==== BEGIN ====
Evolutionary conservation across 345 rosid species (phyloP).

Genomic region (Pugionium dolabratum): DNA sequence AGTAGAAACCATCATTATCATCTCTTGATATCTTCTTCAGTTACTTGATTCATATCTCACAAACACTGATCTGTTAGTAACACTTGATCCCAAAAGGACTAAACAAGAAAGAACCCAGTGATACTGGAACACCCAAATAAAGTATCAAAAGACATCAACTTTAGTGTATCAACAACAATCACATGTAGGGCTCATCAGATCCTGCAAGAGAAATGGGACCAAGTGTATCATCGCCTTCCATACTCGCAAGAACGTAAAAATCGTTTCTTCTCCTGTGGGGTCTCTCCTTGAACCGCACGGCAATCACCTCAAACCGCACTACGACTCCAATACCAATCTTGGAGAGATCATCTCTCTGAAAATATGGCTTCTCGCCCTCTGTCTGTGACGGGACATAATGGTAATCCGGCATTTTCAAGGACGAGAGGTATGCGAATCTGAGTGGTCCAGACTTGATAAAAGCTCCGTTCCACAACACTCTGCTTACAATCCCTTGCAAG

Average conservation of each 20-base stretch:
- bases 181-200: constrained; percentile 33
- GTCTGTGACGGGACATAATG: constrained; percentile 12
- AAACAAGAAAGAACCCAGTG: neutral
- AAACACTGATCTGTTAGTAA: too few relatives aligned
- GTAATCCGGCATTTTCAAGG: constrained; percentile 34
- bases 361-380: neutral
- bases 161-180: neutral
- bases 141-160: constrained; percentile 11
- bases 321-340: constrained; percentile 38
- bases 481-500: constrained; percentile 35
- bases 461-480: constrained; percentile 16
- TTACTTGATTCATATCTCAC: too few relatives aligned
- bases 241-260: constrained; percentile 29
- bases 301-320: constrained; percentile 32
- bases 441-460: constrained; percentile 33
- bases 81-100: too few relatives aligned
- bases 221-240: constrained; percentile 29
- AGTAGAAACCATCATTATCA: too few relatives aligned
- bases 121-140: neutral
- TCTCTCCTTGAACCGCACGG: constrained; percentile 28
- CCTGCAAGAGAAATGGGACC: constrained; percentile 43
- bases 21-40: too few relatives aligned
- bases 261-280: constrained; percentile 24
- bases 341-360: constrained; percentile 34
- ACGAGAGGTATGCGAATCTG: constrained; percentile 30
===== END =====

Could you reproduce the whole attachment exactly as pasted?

Evolutionary conservation across 345 rosid species (phyloP).

Genomic region (Pugionium dolabratum): DNA sequence AGTAGAAACCATCATTATCATCTCTTGATATCTTCTTCAGTTACTTGATTCATATCTCACAAACACTGATCTGTTAGTAACACTTGATCCCAAAAGGACTAAACAAGAAAGAACCCAGTGATACTGGAACACCCAAATAAAGTATCAAAAGACATCAACTTTAGTGTATCAACAACAATCACATGTAGGGCTCATCAGATCCTGCAAGAGAAATGGGACCAAGTGTATCATCGCCTTCCATACTCGCAAGAACGTAAAAATCGTTTCTTCTCCTGTGGGGTCTCTCCTTGAACCGCACGGCAATCACCTCAAACCGCACTACGACTCCAATACCAATCTTGGAGAGATCATCTCTCTGAAAATATGGCTTCTCGCCCTCTGTCTGTGACGGGACATAATGGTAATCCGGCATTTTCAAGGACGAGAGGTATGCGAATCTGAGTGGTCCAGACTTGATAAAAGCTCCGTTCCACAACACTCTGCTTACAATCCCTTGCAAG

Average conservation of each 20-base stretch:
- bases 181-200: constrained; percentile 33
- GTCTGTGACGGGACATAATG: constrained; percentile 12
- AAACAAGAAAGAACCCAGTG: neutral
- AAACACTGATCTGTTAGTAA: too few relatives aligned
- GTAATCCGGCATTTTCAAGG: constrained; percentile 34
- bases 361-380: neutral
- bases 161-180: neutral
- bases 141-160: constrained; percentile 11
- bases 321-340: constrained; percentile 38
- bases 481-500: constrained; percentile 35
- bases 461-480: constrained; percentile 16
- TTACTTGATTCATATCTCAC: too few relatives aligned
- bases 241-260: constrained; percentile 29
- bases 301-320: constrained; percentile 32
- bases 441-460: constrained; percentile 33
- bases 81-100: too few relatives aligned
- bases 221-240: constrained; percentile 29
- AGTAGAAACCATCATTATCA: too few relatives aligned
- bases 121-140: neutral
- TCTCTCCTTGAACCGCACGG: constrained; percentile 28
- CCTGCAAGAGAAATGGGACC: constrained; percentile 43
- bases 21-40: too few relatives aligned
- bases 261-280: constrained; percentile 24
- bases 341-360: constrained; percentile 34
- ACGAGAGGTATGCGAATCTG: constrained; percentile 30